Mehldau premiere, like Orpheus program, catches belated fire
The Orpheus Chamber Orchestra opened their season with a concert at Carnegie Hall on Wednesday night. After more than forty years, the group’s eschewing of conductors is by now well known to savvy concertgoers. Rather than rely on a single authority, they select for each piece a “core” team to work out an interpretation by consensus and then to lead rehearsal.
The tradeoff here is clear: They sacrifice the unifying—albeit sometimes idiosyncratic—presence of the conductor in order to give the players a much larger role in the creative process.
Ironically, in the first item on the program, Brahms’s Liebeslieder Walzer, they demonstrated exactly why a conductor can be a handy thing to keep around. The ensemble was mostly solid—about as well coordinated as one might expect to hear under an experienced conductor with meager rehearsal time. The balancing, though, was completely out of whack. At various times it was nearly impossible to hear the strings against the woodwinds, or vice versa. Throughout the cycle, the violins sounded thin and surfacey, as though they had all collectively forgotten to rosin their bows.
Worse, there was no direction in the playing. Part of the blame here rests with the piece itself: this is not the Brahms we know from the symphonies, concerti, sonatas, and trios. This is lighter Brahms, a series of brief waltzes with little connection from one to the next. Still, there were few if any bold musical choices, and there was no clear sense of purpose.
To round out the first half, they presented the U.S. premiere of Brad Mehldau’s Variations on a Melancholy Theme for piano and orchestra. Mehldau, a pianist known for his jazz work, describes the piece as what might happen “if Brahms woke up one day and had the blues.” The opening theme bears out that characterization, mixing pungent, bluesy tonality with decidedly Romantic figurations. Most of what follows tries to force the two styles together, with little success. There are moments of pluckiness, but for the most part the music is wandering and confused. On Wednesday it was helped little by noticeable discomfort in the orchestra.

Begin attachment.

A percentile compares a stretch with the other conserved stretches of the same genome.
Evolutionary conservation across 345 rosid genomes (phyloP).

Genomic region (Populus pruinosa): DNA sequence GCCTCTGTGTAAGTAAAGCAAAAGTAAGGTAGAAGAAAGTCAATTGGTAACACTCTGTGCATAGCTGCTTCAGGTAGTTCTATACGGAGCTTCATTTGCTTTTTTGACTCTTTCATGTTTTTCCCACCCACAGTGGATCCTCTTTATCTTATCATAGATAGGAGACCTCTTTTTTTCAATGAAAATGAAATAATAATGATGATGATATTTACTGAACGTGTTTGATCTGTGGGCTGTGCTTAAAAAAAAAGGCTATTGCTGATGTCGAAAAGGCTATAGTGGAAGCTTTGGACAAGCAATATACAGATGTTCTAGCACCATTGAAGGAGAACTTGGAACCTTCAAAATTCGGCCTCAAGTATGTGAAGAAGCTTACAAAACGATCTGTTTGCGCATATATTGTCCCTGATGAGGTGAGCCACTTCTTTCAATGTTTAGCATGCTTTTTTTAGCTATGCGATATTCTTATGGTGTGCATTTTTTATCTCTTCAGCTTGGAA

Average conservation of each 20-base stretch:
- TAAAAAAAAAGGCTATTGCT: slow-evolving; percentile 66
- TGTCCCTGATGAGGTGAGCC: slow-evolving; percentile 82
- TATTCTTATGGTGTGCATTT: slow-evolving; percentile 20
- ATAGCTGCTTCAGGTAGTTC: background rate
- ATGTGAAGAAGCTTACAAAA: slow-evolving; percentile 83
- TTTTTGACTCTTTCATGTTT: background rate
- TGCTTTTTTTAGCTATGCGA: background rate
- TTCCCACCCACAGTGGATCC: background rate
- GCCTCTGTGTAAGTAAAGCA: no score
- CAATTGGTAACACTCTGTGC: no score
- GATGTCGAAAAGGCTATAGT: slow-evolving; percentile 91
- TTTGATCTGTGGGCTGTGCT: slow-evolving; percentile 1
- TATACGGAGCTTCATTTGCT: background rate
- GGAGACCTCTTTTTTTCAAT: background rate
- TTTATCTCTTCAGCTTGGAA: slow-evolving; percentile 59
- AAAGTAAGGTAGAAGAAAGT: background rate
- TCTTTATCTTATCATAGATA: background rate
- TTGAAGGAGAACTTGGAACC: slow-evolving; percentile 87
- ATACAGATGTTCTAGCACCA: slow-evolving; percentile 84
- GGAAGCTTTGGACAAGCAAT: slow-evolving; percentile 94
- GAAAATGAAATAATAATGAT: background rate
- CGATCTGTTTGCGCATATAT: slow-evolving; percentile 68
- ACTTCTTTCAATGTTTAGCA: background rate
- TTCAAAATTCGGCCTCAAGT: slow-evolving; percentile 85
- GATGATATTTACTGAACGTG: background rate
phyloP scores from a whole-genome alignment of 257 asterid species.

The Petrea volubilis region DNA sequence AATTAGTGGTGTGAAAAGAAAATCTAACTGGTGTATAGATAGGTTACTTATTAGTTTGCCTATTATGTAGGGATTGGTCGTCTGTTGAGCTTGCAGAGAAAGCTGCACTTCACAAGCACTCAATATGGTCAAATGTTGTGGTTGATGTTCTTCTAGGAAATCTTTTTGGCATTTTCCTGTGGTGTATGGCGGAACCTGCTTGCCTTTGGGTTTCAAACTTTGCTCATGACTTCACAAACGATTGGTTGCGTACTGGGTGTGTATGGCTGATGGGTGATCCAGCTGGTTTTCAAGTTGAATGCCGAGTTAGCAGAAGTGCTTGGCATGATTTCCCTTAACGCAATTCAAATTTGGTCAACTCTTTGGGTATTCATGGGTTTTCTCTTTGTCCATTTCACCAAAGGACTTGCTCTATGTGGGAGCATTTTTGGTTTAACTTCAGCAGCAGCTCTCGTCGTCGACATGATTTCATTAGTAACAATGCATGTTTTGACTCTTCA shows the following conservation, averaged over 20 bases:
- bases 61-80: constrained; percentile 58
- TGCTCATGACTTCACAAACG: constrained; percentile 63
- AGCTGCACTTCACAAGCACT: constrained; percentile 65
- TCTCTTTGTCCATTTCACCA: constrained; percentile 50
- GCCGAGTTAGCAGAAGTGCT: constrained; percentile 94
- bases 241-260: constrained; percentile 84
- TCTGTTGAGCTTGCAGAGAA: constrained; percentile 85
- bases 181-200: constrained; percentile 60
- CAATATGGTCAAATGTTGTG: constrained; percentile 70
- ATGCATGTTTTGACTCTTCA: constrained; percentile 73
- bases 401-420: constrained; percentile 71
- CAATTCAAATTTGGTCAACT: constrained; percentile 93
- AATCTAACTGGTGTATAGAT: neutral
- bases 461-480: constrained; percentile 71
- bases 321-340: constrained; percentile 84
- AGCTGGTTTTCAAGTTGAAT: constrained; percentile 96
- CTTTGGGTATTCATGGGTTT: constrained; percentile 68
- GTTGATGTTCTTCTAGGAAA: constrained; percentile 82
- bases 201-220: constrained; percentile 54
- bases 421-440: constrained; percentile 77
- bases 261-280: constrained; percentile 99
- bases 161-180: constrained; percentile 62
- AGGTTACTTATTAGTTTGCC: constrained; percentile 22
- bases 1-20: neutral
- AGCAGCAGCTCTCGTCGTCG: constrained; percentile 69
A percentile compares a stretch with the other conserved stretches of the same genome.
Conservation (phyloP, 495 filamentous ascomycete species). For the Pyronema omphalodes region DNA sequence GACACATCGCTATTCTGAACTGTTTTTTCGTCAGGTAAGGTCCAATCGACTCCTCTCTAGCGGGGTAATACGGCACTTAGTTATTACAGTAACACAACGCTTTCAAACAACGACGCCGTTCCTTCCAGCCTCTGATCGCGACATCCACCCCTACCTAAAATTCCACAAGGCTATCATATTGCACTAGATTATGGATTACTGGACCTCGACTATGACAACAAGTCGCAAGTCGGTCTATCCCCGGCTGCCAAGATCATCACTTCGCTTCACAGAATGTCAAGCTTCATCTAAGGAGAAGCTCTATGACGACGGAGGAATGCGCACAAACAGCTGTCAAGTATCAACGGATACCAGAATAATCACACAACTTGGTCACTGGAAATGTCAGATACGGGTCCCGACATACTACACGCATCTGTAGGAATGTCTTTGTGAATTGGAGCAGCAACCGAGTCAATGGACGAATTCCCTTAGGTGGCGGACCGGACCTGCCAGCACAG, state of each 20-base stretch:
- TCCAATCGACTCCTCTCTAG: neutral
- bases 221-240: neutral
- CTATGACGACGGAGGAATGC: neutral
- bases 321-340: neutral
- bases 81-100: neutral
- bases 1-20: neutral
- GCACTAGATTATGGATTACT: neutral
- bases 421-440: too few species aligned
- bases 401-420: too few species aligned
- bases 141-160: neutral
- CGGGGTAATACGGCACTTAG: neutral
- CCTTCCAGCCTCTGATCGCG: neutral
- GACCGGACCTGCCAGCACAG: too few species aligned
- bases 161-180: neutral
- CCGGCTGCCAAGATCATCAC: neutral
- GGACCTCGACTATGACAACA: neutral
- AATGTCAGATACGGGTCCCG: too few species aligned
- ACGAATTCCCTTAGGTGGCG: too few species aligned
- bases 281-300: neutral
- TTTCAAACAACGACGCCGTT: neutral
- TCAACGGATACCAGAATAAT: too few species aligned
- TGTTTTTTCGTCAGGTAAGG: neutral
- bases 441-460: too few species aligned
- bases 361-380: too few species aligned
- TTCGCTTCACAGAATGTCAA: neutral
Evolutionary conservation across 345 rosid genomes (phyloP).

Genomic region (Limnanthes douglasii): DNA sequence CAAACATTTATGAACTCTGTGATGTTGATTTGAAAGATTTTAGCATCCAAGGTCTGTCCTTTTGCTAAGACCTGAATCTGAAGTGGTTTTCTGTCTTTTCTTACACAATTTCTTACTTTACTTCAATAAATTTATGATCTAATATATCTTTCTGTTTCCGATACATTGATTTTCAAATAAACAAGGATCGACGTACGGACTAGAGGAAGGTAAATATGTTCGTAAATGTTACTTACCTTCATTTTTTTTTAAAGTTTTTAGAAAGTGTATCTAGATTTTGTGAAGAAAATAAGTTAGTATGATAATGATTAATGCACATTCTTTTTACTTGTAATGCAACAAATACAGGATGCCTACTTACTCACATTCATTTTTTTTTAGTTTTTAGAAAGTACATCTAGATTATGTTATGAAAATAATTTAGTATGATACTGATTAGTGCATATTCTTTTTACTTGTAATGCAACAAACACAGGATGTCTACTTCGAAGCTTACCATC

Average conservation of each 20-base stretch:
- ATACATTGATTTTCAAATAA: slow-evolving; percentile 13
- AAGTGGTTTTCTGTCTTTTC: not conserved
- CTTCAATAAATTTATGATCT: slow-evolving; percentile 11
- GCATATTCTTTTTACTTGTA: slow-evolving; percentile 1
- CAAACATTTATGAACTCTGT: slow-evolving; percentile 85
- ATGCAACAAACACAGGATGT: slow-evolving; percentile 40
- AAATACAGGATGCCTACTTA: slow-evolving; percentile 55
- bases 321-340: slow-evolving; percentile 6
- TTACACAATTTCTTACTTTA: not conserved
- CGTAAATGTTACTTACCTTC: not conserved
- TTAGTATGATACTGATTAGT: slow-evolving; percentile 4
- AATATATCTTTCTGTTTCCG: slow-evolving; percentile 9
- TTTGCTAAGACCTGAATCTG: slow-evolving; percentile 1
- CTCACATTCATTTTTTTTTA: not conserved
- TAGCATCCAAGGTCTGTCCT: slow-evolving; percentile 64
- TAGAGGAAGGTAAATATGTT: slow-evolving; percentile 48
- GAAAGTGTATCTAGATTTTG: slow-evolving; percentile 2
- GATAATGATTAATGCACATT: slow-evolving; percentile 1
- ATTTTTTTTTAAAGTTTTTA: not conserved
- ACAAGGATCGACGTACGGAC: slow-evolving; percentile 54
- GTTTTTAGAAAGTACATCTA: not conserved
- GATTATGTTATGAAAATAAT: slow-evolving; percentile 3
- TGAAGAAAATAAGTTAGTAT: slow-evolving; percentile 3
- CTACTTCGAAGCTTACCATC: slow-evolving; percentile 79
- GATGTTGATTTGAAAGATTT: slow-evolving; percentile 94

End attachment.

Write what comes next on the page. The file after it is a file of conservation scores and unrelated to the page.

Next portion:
The last of the variations, though, could easily be—and probably should be—a substantial piece in its own right. It is as long as the preceding ten variations put together, the only one that achieves an effective synthesis of “Brahms and blues,” and doing much more besides. It is focused and purposeful, with its own compelling arc that stands apart from the rest of the piece.
At the piano, Mehldau had been consistently heavy in the earlier variations, but here his playing was more sensitive. In his notes on the piece he mentioned that he left sections of the piano part open for improvisation, and in this final variation he wove an astonishing, searching, wonderfully spontaneous cadenza. As an encore, Mehldau presented another piece of his own composition: a glittering, jazzy fugue which he played with wit and vigor.
Orpheus finally demonstrated the virtue of their philosophy in Beethoven’s Symphony No. 3, “Eroica.” The problems that tripped them up in the Brahms were largely gone: Here, the balances were unimpeachable and the strings achieved that full-bodied, meaty sound that is essential in Beethoven’s orchestral works. Anyone hoping that the chamber orchestra would deliver a small-scale, intimate rendering of the piece must have been disappointed. They gave an expansive, rich, majestic performance of the first movement.
The weakest link here was the second movement, the Marcia funebre, which was uninspired and surprisingly uncoordinated. They followed it up, however, with a lively, fresh scherzo, and the finale was positively riveting. Playful at its opening, it bloomed as it went along, and Orpheus navigated the feverish ending with energy and skill.
This was not the sort of Beethoven interpretation one could call “distinctive,” exactly. Lacking a single authority to make musical decisions, there was no trace of a peculiar artistic imprint, an element that can help to keep the art of interpretation fresh. What it did have, however, was purity: The voice that could be heard first and foremost in their playing was Beethoven’s. And it’s awfully hard to argue with that.